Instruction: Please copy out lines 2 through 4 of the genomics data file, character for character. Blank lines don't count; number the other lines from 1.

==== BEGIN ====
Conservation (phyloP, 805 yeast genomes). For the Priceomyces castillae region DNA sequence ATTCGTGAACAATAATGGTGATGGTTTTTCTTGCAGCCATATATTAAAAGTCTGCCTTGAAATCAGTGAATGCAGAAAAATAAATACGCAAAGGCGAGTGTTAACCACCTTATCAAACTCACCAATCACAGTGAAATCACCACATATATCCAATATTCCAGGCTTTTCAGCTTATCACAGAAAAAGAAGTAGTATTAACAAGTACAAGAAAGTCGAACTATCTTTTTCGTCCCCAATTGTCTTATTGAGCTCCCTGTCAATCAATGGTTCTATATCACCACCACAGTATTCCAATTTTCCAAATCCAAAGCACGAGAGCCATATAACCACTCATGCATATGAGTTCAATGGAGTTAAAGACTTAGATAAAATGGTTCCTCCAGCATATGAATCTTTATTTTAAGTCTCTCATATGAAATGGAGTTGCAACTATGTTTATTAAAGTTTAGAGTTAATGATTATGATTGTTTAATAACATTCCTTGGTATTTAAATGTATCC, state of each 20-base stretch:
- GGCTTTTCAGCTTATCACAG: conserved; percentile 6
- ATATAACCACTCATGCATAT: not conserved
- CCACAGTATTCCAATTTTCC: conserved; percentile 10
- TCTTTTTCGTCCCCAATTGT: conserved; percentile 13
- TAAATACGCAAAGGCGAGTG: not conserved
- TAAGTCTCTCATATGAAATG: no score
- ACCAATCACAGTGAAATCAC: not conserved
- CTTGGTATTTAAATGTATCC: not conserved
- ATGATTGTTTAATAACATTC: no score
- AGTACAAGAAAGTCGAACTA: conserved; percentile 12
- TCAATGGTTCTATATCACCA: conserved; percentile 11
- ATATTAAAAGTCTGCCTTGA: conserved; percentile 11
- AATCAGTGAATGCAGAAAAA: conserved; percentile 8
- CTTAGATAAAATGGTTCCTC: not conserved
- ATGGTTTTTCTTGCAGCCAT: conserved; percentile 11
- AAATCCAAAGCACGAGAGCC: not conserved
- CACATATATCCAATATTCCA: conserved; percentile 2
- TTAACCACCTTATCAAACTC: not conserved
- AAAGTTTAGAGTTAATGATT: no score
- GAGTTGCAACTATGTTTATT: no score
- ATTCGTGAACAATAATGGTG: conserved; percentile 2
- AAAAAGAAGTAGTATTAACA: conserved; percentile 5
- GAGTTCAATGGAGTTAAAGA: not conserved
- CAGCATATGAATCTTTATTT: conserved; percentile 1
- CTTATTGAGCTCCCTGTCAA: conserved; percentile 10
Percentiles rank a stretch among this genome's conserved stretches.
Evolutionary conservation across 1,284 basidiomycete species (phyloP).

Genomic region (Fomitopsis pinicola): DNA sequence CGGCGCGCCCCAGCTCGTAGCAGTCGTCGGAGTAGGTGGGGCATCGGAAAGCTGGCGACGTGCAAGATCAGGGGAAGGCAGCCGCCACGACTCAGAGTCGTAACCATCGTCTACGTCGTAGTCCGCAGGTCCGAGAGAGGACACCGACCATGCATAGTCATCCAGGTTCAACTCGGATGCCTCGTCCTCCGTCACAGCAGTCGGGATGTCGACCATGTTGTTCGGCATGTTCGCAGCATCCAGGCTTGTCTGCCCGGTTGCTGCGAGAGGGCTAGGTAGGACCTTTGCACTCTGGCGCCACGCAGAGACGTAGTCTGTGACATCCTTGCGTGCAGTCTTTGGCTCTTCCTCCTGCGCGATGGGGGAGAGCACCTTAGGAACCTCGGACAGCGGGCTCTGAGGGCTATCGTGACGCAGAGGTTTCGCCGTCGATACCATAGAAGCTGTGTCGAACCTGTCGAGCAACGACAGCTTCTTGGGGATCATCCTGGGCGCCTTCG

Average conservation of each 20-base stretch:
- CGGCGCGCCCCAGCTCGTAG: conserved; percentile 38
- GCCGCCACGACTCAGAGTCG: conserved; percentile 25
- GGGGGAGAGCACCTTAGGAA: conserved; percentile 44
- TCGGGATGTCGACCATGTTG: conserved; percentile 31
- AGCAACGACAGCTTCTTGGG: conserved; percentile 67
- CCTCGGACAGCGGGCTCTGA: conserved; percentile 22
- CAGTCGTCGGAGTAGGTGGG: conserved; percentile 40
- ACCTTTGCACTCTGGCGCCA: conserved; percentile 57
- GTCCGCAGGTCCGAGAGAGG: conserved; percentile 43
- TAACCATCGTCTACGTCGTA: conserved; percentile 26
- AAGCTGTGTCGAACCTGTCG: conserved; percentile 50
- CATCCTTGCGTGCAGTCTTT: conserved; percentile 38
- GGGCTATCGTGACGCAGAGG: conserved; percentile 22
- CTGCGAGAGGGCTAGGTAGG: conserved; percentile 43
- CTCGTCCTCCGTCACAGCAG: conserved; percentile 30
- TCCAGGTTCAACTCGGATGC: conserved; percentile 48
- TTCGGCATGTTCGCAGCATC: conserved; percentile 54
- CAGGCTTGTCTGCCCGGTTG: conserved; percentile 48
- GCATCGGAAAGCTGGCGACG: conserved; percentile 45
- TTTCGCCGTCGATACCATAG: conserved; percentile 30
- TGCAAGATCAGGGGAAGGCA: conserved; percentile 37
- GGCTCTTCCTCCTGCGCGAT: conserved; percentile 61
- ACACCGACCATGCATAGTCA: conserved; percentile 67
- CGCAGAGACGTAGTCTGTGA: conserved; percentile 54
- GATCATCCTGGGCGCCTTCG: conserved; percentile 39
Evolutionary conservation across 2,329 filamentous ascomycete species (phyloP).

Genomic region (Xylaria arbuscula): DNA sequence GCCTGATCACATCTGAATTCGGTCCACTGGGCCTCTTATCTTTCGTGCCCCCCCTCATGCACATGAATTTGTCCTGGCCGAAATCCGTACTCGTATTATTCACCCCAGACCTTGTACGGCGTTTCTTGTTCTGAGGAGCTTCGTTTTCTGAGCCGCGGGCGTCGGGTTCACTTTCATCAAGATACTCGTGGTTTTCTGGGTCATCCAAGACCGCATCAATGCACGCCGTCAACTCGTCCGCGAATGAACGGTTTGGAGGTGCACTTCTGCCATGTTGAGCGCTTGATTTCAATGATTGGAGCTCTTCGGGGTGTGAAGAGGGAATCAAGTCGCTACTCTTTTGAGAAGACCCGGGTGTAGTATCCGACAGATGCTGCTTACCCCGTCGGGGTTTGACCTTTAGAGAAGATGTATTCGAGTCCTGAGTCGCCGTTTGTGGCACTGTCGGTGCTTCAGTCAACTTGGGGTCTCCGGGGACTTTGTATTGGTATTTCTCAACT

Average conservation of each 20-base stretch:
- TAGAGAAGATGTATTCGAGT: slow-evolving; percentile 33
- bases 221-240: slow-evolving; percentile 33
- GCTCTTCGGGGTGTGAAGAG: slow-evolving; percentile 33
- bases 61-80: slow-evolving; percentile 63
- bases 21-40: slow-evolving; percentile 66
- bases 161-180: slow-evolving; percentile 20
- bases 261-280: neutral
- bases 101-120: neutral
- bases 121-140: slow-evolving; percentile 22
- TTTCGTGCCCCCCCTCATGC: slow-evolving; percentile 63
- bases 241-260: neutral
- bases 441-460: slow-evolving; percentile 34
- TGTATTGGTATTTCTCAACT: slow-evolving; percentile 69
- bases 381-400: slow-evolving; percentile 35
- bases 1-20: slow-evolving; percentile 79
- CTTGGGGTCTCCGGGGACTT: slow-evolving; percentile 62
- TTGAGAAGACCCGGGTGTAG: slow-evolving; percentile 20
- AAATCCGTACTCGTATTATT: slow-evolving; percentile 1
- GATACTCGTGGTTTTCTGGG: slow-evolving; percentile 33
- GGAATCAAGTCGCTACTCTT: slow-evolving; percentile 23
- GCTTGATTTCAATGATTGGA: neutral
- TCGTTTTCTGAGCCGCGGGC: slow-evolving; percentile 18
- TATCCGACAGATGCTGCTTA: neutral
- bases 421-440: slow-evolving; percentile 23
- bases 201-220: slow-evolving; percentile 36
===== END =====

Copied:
- GGCTTTTCAGCTTATCACAG: conserved; percentile 6
- ATATAACCACTCATGCATAT: not conserved
- CCACAGTATTCCAATTTTCC: conserved; percentile 10